Physical Wellbeing-Study Abroad - Carnegie Mellon University

Physical Wellbeing

As a precaution, students should have a routine medical and dental checkup before going abroad. It is also recommended that students pack a small first aid kit that includes their preferred and most often used over-the-counter medicines, bandages, antibiotic cream, antacids, etc. A full list of recommended items can be found in the Study Abroad Handbook.


Immunizations for Tetanus and Hepatitis A and B are recommended for all foreign travel.

No immunizations are currently required for travelers to Western Europe. Immunizations may be required for travel in Southeastern and Eastern Europe, Central and South America, Africa, Asia and Oceania.

Students without proper immunizations may not be allowed to enter a foreign country or may be quarantined at the U.S. border. Check the embassy website of the host country and all countries to be visited regarding required immunizations.

The Centers for Disease Control and the Travel Advisory website provide information on immunizations and health issues abroad.

Medical Services Abroad

The style of medical care abroad is largely dependent on the country. Some study abroad programs provide medical services for students. Other programs provide a contact list for emergencies. Non-routine medical costs (including hospitalization), dental care and eye exams are generally the full responsibility of the student.  Students must ensure that their medical insurance provides complete coverage for the entire time abroad! See the Health Insurance page for more information.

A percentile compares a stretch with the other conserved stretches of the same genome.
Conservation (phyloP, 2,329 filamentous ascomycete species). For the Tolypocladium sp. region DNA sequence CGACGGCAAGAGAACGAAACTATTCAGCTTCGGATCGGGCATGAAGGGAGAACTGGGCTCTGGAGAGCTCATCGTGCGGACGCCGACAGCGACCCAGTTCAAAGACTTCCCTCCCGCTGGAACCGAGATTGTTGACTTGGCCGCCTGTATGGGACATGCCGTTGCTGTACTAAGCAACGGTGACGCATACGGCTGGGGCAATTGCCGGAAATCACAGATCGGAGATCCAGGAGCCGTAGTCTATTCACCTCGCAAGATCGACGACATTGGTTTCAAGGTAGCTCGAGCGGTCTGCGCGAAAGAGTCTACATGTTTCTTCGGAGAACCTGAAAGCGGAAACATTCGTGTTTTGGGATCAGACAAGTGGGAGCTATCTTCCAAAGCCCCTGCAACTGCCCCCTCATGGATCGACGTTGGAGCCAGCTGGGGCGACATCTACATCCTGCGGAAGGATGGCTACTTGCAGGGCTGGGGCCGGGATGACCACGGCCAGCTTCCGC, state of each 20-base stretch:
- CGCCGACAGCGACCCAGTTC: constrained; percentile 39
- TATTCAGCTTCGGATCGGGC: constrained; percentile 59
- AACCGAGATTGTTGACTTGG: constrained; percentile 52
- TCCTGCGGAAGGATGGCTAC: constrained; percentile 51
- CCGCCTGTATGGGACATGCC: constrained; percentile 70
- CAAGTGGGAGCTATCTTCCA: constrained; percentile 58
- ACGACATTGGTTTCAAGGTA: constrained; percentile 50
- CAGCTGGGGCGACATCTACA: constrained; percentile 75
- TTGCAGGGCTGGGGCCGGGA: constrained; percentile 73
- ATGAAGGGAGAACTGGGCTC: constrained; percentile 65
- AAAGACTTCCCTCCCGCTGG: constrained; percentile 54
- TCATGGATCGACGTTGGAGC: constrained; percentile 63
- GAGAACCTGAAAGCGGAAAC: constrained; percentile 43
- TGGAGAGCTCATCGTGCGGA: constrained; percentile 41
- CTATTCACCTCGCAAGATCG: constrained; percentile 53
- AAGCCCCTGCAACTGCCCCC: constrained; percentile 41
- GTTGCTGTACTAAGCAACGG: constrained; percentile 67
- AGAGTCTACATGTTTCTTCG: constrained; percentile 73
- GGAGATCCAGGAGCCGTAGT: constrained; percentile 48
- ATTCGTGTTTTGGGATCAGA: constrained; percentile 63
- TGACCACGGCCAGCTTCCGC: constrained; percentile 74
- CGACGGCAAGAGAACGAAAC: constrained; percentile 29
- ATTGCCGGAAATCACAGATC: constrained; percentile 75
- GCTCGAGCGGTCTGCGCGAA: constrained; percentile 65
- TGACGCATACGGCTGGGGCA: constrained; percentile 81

English speaking doctors are available in most parts of the world. The study abroad program will have information on this. A directory of English speaking doctors can also be obtained through the International Association for Medical Assistance to Travelers (IAMAT) by writing to:
World Medical Association
536 North State Street
Chicago, IL 60610

Communicate, Communicate, Communicate!

Students with medical conditions that are not easily recognizable should wear a medical alert bracelet and inform their study abroad program of the condition and what to do in the event of an emergency.

Students should not assume that the care needed will be available or available free of charge. It is the student’s responsibility to make their needs known and to ensure that the services needed are available in the host country. Contact OIE, the study abroad program or Mobility International for information and assistance.

Students should also carry with them pertinent information from their medical record such as: medications, medical conditions, allergies, immunization history, blood type, glasses/contacts prescription, name of primary care physician at home, and health insurance information.

There are also special considerations for students with disabilities abroad.

Prescriptions Abroad

U.S. prescriptions cannot be filled abroad. Take enough medicine for the entire trip or make arrangements to have medicine mailed. Check the embassy website to make sure that the needed medication is legal in the host country and the countries to be visited. Some commonly prescribed medications in the U.S. are illegal in other countries.

Bring a physician’s letter listing the generic and name brand of each medication, the dosage, and the condition the medicine treats. This is also the procedure for injections such as insulin.

For students who wear contacts or glasses, bring an extra pair. Consider bringing contact solution as well. Glasses and contacts can be very expensive to purchase abroad.